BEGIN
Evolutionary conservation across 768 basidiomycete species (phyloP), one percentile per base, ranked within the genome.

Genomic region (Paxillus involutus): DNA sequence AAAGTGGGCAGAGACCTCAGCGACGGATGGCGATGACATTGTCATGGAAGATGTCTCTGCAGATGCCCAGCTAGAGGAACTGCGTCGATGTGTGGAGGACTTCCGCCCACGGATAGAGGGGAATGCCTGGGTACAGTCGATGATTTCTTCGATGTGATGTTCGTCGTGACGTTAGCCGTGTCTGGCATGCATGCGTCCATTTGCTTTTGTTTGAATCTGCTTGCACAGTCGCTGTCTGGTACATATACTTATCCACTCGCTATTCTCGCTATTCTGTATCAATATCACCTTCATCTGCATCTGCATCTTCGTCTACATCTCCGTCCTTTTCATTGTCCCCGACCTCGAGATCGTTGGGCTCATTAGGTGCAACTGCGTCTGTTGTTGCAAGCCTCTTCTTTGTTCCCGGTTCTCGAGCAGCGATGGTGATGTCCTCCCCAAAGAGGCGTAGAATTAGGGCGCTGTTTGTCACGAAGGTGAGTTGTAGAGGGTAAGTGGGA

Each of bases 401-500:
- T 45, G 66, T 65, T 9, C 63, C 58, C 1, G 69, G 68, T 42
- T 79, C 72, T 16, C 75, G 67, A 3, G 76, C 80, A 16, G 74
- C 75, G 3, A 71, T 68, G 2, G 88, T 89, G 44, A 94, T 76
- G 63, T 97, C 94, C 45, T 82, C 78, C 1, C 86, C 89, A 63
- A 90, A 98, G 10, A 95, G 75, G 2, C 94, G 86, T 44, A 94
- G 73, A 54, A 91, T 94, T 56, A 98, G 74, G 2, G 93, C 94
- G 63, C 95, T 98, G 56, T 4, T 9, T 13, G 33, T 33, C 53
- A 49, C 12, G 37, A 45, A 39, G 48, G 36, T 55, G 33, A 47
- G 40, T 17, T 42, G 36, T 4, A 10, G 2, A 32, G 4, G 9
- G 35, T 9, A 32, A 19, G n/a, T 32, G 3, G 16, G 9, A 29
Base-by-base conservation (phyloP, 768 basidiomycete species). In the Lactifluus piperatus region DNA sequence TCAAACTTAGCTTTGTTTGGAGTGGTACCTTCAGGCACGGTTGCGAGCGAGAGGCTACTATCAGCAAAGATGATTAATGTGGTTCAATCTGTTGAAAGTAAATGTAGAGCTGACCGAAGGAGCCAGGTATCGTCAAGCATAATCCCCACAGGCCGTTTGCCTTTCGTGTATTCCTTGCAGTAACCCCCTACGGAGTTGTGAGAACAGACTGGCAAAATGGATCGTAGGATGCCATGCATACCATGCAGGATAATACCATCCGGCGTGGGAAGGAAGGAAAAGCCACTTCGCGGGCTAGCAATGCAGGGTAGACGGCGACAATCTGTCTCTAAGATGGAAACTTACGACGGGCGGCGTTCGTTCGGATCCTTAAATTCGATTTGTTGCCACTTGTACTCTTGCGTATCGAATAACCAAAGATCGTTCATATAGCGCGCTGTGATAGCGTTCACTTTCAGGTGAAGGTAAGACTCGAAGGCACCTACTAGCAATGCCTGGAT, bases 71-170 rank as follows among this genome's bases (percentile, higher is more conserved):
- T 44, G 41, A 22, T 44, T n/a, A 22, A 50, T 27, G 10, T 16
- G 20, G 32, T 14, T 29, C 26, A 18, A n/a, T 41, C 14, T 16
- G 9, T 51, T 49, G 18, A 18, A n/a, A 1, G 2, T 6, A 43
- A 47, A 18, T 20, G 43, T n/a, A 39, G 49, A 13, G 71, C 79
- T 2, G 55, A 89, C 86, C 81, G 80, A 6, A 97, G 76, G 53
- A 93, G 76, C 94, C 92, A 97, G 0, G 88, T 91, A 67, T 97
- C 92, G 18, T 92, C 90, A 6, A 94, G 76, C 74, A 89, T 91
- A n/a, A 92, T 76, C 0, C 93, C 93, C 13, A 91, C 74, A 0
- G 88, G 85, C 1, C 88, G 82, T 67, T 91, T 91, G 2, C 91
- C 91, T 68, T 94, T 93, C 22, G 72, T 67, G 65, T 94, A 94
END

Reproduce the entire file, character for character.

Evolutionary conservation across 768 basidiomycete species (phyloP), one percentile per base, ranked within the genome.

Genomic region (Paxillus involutus): DNA sequence AAAGTGGGCAGAGACCTCAGCGACGGATGGCGATGACATTGTCATGGAAGATGTCTCTGCAGATGCCCAGCTAGAGGAACTGCGTCGATGTGTGGAGGACTTCCGCCCACGGATAGAGGGGAATGCCTGGGTACAGTCGATGATTTCTTCGATGTGATGTTCGTCGTGACGTTAGCCGTGTCTGGCATGCATGCGTCCATTTGCTTTTGTTTGAATCTGCTTGCACAGTCGCTGTCTGGTACATATACTTATCCACTCGCTATTCTCGCTATTCTGTATCAATATCACCTTCATCTGCATCTGCATCTTCGTCTACATCTCCGTCCTTTTCATTGTCCCCGACCTCGAGATCGTTGGGCTCATTAGGTGCAACTGCGTCTGTTGTTGCAAGCCTCTTCTTTGTTCCCGGTTCTCGAGCAGCGATGGTGATGTCCTCCCCAAAGAGGCGTAGAATTAGGGCGCTGTTTGTCACGAAGGTGAGTTGTAGAGGGTAAGTGGGA

Each of bases 401-500:
- T 45, G 66, T 65, T 9, C 63, C 58, C 1, G 69, G 68, T 42
- T 79, C 72, T 16, C 75, G 67, A 3, G 76, C 80, A 16, G 74
- C 75, G 3, A 71, T 68, G 2, G 88, T 89, G 44, A 94, T 76
- G 63, T 97, C 94, C 45, T 82, C 78, C 1, C 86, C 89, A 63
- A 90, A 98, G 10, A 95, G 75, G 2, C 94, G 86, T 44, A 94
- G 73, A 54, A 91, T 94, T 56, A 98, G 74, G 2, G 93, C 94
- G 63, C 95, T 98, G 56, T 4, T 9, T 13, G 33, T 33, C 53
- A 49, C 12, G 37, A 45, A 39, G 48, G 36, T 55, G 33, A 47
- G 40, T 17, T 42, G 36, T 4, A 10, G 2, A 32, G 4, G 9
- G 35, T 9, A 32, A 19, G n/a, T 32, G 3, G 16, G 9, A 29
Base-by-base conservation (phyloP, 768 basidiomycete species). In the Lactifluus piperatus region DNA sequence TCAAACTTAGCTTTGTTTGGAGTGGTACCTTCAGGCACGGTTGCGAGCGAGAGGCTACTATCAGCAAAGATGATTAATGTGGTTCAATCTGTTGAAAGTAAATGTAGAGCTGACCGAAGGAGCCAGGTATCGTCAAGCATAATCCCCACAGGCCGTTTGCCTTTCGTGTATTCCTTGCAGTAACCCCCTACGGAGTTGTGAGAACAGACTGGCAAAATGGATCGTAGGATGCCATGCATACCATGCAGGATAATACCATCCGGCGTGGGAAGGAAGGAAAAGCCACTTCGCGGGCTAGCAATGCAGGGTAGACGGCGACAATCTGTCTCTAAGATGGAAACTTACGACGGGCGGCGTTCGTTCGGATCCTTAAATTCGATTTGTTGCCACTTGTACTCTTGCGTATCGAATAACCAAAGATCGTTCATATAGCGCGCTGTGATAGCGTTCACTTTCAGGTGAAGGTAAGACTCGAAGGCACCTACTAGCAATGCCTGGAT, bases 71-170 rank as follows among this genome's bases (percentile, higher is more conserved):
- T 44, G 41, A 22, T 44, T n/a, A 22, A 50, T 27, G 10, T 16
- G 20, G 32, T 14, T 29, C 26, A 18, A n/a, T 41, C 14, T 16
- G 9, T 51, T 49, G 18, A 18, A n/a, A 1, G 2, T 6, A 43
- A 47, A 18, T 20, G 43, T n/a, A 39, G 49, A 13, G 71, C 79
- T 2, G 55, A 89, C 86, C 81, G 80, A 6, A 97, G 76, G 53
- A 93, G 76, C 94, C 92, A 97, G 0, G 88, T 91, A 67, T 97
- C 92, G 18, T 92, C 90, A 6, A 94, G 76, C 74, A 89, T 91
- A n/a, A 92, T 76, C 0, C 93, C 93, C 13, A 91, C 74, A 0
- G 88, G 85, C 1, C 88, G 82, T 67, T 91, T 91, G 2, C 91
- C 91, T 68, T 94, T 93, C 22, G 72, T 67, G 65, T 94, A 94